Keeping things flowing

The optimal disposition of the “necessary evil” inventory is a decisive competitive factor for both series and variant manufacturers as well as wholesalers, because this is where customer satisfaction and profit or loss are mainly decided. A high level of delivery readiness satisfies customers; however, if delivery readiness is bought with excessively high inventories, there is a risk that financing costs, warehousing and scrapping costs and the need for depreciation will eat into profit margins. Unfortunately, scheduling has not become any easier in times of faster product cycles and more hybrid buyer behavior, despite sophisticated IT systems. In an interview with IT-MITTELSTAND, Burkhard J. Kiesel, Managing Director Operations at Montblanc Simplo GmbH in Hamburg, and Ditmar Giese, Head of Scheduling at Alfred Rudolph GmbH & Co. KG in Halver, a company that has developed from a pure wholesaler to a system supplier in the kitchen sector with its own developments, exclusive and modern products, explain how the situation can be mastered.

Asked by…
…Burkhard J. Kiesel, Director Operations at Montblanc and Ditmar Giese, Disposition Manager at Alfred Rudolph

ITM: Your companies each use specific scheduling software. Why?

Kiesel: The impetus was the reorganization of our requirements planning. Montblanc has developed from a manufacturer of writing instruments into a luxury brand that also offers leather goods, watches and other lifestyle items. As a result, the variety of articles has increased fivefold and our traditional sales planning has led to a deterioration in delivery capacity with a significant increase in inventories in the central warehouse and at the sales companies. Although the changeover to SAP created the basis for an integrated planning system, the planning processes themselves had to be put to the test.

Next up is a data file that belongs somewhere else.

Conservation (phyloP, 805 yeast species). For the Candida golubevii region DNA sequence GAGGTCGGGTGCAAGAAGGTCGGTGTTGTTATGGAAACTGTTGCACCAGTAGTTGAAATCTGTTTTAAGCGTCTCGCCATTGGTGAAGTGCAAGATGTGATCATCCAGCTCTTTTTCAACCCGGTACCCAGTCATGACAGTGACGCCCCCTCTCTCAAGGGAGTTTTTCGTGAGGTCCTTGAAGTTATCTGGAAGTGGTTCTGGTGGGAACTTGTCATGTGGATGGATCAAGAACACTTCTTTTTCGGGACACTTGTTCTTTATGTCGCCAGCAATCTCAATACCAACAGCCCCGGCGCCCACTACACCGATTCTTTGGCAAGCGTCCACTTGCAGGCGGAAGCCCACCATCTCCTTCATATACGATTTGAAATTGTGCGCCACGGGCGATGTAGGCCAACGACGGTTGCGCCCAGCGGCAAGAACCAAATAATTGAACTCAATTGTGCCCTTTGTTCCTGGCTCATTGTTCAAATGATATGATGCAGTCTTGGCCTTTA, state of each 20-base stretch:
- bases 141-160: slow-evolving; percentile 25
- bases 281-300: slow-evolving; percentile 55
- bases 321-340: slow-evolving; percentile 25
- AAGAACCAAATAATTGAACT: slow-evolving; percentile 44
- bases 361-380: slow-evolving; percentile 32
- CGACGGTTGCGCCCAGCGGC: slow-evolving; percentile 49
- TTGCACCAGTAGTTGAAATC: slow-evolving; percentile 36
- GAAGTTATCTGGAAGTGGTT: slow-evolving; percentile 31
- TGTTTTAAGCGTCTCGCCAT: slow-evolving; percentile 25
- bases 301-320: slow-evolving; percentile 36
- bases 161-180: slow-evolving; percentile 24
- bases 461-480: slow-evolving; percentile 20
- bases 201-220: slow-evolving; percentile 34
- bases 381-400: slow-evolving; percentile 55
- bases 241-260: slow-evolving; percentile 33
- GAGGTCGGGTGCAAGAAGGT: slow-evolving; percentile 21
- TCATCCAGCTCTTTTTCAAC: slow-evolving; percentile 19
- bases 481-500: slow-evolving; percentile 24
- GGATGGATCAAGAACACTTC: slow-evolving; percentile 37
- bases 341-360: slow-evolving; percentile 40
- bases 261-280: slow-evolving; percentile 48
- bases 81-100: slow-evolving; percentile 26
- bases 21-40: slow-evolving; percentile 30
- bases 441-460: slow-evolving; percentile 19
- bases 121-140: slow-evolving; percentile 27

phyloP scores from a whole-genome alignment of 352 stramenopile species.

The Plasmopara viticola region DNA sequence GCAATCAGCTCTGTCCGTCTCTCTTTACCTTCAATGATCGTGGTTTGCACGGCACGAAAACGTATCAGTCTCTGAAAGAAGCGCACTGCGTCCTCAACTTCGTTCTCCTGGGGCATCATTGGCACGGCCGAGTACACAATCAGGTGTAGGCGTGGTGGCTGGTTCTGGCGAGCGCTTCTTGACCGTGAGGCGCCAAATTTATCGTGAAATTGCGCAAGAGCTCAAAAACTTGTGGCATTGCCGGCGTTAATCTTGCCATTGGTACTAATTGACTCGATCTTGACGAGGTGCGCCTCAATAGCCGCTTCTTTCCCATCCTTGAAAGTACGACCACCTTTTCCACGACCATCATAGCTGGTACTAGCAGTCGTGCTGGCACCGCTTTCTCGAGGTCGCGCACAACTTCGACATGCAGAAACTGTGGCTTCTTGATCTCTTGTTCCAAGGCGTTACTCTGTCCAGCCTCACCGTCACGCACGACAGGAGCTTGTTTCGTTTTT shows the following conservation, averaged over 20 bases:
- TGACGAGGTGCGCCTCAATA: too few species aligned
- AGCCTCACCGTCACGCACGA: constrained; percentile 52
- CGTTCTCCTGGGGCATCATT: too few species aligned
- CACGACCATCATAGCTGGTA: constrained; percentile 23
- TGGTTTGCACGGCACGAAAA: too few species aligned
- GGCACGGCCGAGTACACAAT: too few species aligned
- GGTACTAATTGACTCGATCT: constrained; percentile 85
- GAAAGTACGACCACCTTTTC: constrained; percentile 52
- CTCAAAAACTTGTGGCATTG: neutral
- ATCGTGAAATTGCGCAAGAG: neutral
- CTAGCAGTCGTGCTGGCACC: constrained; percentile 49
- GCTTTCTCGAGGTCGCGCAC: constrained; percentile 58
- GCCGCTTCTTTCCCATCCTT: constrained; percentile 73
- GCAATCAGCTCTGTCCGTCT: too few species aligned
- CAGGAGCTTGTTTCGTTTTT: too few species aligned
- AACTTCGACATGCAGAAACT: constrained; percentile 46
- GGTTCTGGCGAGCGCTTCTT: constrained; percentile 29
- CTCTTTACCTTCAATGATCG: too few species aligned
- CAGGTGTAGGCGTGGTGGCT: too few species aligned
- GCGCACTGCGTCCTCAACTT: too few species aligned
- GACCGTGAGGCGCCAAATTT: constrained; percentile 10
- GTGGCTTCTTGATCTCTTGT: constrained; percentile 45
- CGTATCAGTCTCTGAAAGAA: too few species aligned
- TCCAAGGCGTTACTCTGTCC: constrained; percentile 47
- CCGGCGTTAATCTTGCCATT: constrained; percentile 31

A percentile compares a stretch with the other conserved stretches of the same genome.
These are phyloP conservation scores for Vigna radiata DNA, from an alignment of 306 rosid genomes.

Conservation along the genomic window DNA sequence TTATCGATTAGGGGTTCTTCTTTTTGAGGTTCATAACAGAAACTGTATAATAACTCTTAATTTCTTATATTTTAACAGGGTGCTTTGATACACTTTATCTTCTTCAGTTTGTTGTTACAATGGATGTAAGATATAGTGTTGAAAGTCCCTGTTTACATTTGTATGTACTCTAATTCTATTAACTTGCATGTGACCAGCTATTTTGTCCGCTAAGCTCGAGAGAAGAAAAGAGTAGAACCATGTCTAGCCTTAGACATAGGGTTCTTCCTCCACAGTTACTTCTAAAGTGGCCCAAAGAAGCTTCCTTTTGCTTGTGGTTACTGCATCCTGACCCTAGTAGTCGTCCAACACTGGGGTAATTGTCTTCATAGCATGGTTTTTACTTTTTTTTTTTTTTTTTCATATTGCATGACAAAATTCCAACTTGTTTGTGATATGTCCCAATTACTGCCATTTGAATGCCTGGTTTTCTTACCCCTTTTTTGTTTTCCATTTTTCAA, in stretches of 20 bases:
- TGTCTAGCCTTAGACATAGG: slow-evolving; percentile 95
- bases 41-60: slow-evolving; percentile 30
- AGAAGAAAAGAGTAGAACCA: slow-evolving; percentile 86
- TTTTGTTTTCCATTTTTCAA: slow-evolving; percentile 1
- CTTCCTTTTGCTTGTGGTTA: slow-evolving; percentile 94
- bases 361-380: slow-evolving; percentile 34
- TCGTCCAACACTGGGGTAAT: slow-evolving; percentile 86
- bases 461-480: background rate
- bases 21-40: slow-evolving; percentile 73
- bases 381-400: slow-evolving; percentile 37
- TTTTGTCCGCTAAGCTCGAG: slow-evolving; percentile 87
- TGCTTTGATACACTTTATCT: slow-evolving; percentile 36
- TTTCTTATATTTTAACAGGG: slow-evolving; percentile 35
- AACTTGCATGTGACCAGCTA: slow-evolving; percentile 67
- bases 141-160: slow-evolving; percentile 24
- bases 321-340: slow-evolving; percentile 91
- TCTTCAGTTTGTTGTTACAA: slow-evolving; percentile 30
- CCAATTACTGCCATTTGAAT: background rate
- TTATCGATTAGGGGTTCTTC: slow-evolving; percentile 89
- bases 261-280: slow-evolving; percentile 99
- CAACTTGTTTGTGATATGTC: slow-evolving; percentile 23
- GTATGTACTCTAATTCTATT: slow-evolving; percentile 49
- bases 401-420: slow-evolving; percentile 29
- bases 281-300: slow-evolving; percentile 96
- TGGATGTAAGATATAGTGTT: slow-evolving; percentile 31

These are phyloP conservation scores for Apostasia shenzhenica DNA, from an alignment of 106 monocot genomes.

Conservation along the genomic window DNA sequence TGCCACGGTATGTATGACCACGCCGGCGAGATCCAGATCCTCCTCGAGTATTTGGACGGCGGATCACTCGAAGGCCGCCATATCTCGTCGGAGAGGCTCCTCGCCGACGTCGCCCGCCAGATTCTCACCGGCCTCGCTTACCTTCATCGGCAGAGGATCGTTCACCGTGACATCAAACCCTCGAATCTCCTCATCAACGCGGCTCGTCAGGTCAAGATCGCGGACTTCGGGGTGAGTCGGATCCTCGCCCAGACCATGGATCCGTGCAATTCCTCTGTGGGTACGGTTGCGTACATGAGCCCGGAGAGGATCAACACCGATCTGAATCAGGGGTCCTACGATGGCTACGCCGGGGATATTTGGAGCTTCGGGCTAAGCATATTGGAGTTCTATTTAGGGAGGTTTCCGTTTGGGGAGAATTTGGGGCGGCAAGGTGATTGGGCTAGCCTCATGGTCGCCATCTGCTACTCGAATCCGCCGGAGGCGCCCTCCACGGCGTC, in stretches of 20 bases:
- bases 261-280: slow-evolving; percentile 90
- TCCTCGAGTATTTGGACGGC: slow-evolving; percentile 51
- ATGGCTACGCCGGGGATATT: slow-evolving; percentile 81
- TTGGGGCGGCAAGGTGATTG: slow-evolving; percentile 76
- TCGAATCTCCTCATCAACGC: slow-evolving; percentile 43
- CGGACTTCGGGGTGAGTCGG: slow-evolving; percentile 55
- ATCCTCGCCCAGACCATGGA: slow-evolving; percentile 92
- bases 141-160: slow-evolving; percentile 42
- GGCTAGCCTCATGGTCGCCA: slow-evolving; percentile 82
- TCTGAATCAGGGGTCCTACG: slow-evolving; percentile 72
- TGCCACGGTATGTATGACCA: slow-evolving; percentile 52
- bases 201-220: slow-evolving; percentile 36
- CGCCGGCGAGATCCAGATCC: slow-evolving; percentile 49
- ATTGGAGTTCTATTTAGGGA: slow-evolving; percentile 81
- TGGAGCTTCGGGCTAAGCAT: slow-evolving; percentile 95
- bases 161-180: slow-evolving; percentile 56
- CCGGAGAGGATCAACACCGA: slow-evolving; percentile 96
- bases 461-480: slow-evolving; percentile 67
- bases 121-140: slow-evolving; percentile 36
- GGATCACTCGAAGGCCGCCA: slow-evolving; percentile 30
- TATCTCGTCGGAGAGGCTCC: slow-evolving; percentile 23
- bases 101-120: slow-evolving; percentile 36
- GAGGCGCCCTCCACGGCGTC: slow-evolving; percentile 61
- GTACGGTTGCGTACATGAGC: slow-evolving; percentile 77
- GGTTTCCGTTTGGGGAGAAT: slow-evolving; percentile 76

A multi-stage conceptual approach was developed to reorganize the supply chain. A key feature is a consistent item classification based on planning capability (ABC-XYZ) and the subsequent reorganization and optimization of replenishment and warehousing for the individual item classes. In principle, this could also have been completely mapped in the SAP system. However, with the specific Diskover scheduling software from Abels & Kemmner, we can achieve even better planning quality. It is helpful for the dispatcher if he can visualize the planning alternatives in a practical way and thus make his decisions quickly and confidently. This planning tool also allows him to manage his product and component portfolio according to clear targets.